The Neighborhood Watch (Doubleday, 1986) is about an impoverished Brooklyn writer who steals from his wealthy neighbors. Its protagonist, widowed father Loring Neiman, having turned to burglary when his book is rejected, discovers he has a knack for it. He prepares to give up the criminal life after becoming romantically involved with a married woman, but a criminally inclined neighbor coerces him into one purportedly final robbery.[9] It was optioned for a movie.[3]

Awards[edit]

Lazarus won the National Cartoonists Society's award for Newspaper Strip, Humor, in 1973 and 1979, both times for Miss Peach.[10]

He won the Reuben Award for Outstanding Cartoonist of the Year, for Miss Peach, in 1981, and the organization's Silver T-Square Award in 2000.[10]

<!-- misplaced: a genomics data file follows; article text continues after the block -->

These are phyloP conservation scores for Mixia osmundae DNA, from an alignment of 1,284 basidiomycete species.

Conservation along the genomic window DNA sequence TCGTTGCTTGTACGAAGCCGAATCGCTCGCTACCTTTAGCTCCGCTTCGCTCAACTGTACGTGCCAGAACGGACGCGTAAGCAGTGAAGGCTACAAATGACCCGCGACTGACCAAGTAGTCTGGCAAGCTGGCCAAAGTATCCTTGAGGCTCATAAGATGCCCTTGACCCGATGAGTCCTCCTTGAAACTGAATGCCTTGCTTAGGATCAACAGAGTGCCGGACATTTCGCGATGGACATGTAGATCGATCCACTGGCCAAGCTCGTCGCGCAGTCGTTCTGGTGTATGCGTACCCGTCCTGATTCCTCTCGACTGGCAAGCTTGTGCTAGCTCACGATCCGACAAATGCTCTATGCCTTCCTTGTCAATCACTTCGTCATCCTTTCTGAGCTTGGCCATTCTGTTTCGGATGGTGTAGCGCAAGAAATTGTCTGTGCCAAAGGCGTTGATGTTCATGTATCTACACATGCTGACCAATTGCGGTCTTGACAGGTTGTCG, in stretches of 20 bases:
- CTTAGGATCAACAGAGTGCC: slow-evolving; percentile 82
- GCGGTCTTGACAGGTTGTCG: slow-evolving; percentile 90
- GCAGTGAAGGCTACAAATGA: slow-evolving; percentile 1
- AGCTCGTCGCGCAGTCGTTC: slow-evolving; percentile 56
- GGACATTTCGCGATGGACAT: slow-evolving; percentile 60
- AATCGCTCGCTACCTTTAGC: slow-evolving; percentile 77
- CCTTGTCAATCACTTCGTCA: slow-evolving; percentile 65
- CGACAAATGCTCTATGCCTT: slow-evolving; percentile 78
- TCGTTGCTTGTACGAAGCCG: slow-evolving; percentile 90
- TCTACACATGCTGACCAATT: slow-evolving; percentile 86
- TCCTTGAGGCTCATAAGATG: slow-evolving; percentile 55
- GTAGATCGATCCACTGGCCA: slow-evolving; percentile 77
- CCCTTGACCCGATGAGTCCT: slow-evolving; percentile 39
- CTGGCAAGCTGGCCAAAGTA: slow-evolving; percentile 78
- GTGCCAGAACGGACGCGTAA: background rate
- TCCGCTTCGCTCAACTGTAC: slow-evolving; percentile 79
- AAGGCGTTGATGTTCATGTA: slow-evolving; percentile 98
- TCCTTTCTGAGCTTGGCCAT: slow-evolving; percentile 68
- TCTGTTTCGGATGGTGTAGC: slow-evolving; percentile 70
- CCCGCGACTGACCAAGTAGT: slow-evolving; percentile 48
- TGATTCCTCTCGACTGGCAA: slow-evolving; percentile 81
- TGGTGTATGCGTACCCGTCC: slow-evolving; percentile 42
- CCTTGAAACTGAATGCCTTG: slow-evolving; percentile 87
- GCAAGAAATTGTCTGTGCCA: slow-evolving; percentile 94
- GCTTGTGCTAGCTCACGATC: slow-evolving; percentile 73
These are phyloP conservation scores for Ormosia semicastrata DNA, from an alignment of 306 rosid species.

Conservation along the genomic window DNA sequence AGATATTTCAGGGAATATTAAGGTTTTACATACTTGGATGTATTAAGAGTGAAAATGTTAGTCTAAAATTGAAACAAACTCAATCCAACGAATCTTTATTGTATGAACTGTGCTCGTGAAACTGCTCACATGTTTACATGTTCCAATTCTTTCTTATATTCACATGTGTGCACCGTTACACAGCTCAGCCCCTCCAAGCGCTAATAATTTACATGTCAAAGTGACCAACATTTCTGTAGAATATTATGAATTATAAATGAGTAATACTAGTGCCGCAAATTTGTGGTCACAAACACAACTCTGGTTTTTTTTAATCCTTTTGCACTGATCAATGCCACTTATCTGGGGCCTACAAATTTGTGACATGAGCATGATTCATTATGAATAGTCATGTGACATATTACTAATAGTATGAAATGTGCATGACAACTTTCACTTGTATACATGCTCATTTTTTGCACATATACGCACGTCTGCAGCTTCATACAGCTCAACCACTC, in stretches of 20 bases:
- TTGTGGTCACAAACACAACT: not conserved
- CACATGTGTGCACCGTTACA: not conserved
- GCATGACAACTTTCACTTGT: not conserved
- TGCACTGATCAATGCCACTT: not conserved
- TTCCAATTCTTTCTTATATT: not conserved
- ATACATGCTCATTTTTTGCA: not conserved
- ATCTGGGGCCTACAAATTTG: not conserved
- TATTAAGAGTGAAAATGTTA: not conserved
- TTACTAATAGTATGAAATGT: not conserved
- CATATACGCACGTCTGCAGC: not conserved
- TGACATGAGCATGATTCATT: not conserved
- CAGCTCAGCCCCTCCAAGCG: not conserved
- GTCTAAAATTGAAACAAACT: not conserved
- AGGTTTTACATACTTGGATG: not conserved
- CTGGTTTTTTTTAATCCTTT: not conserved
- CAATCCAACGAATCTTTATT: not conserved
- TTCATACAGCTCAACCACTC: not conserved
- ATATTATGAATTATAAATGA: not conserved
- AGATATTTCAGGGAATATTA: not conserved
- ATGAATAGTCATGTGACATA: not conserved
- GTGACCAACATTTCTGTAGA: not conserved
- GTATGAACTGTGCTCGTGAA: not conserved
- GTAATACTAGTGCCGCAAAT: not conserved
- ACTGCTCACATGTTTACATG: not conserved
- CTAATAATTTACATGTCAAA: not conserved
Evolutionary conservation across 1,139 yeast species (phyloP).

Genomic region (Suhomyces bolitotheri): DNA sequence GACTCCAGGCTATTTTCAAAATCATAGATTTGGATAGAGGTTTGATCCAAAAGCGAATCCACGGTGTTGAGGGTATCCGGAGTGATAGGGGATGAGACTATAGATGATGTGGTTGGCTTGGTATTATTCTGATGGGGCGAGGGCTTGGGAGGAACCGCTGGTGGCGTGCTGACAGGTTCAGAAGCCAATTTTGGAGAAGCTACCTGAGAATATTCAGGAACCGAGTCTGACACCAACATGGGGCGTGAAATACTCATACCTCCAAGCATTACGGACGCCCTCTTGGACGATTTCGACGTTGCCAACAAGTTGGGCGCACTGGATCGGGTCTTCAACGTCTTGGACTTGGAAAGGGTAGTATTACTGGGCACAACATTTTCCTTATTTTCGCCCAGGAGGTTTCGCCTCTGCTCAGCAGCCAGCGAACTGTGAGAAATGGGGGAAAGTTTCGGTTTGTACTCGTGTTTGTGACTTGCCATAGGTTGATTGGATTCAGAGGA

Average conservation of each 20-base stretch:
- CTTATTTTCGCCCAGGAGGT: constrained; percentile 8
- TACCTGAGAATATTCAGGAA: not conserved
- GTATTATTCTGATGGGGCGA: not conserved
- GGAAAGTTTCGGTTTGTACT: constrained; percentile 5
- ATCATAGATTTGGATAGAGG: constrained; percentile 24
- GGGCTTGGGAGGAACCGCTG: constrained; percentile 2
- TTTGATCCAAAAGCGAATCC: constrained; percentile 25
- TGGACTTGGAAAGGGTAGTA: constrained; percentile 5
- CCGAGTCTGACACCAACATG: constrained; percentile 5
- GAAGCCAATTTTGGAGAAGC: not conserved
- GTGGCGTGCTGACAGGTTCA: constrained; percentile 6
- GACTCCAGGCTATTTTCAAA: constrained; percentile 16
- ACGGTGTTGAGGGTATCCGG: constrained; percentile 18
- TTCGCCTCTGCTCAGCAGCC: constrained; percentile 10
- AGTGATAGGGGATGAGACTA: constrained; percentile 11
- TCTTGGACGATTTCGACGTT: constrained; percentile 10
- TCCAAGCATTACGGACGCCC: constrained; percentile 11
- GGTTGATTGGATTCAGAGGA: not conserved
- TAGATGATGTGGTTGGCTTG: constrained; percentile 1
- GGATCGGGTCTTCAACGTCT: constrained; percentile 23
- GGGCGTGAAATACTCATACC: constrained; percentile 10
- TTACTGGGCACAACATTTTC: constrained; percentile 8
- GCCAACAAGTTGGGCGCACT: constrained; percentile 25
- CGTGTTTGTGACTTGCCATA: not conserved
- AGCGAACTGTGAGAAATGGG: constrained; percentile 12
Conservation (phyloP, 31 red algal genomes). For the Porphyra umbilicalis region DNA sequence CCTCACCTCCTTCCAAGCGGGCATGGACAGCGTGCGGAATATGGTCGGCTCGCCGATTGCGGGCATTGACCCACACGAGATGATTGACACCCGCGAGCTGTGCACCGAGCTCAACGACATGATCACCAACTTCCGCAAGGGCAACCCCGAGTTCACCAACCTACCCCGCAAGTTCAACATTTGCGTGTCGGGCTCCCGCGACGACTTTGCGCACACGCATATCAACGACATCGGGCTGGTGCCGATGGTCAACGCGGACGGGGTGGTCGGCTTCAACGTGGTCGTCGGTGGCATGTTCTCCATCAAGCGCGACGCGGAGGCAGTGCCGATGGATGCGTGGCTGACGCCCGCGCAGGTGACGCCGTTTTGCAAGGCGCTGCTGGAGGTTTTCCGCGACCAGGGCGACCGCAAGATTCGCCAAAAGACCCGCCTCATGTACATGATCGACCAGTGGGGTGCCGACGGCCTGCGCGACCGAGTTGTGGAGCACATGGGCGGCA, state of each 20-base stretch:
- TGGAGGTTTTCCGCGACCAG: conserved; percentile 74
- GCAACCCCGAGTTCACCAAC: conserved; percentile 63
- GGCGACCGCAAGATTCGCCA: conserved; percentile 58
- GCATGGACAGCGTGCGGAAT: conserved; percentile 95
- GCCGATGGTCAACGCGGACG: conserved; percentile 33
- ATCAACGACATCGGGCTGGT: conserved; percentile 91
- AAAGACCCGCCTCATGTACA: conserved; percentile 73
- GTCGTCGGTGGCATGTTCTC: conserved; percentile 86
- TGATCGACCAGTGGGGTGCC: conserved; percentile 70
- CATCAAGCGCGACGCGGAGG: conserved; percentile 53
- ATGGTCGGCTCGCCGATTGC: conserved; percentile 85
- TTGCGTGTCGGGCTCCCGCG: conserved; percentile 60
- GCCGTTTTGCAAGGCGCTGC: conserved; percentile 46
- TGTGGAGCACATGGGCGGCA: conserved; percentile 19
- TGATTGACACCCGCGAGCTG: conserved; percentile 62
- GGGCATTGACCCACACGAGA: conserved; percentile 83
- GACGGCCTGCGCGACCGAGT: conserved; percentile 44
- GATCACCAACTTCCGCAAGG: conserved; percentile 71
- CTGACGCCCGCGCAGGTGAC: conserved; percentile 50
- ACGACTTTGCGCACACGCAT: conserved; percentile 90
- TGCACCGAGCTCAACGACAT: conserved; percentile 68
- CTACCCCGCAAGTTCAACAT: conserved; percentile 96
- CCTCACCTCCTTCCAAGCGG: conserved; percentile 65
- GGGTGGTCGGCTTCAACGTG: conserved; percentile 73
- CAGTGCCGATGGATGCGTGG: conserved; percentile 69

On January 23, 2016, Lazarus became the second recipient of the National Cartoonists Society Medal of Honor, established the year before.[11]

Personal life[edit]

Lazarus was married twice, first to Eileen Lazarus, which ended in divorce; then to Sally Mitchell,[4] daughter of comic-strip gag writer Ed Mitchell.[2] Lazarus lived in Los Angeles from the 1970s until his death on May 24, 2016.[2][3] from complications from Alzheimer's.[5][4] He had three daughters, Marjorie, Susan and Cathy.[2]

References[edit]

  1. ^ Miller, John Jackson (June 10, 2005). "Comics Industry Birthdays". Comics Buyer's Guide (1485). Archived from the original on October 30, 2010. Retrieved December 12, 2010.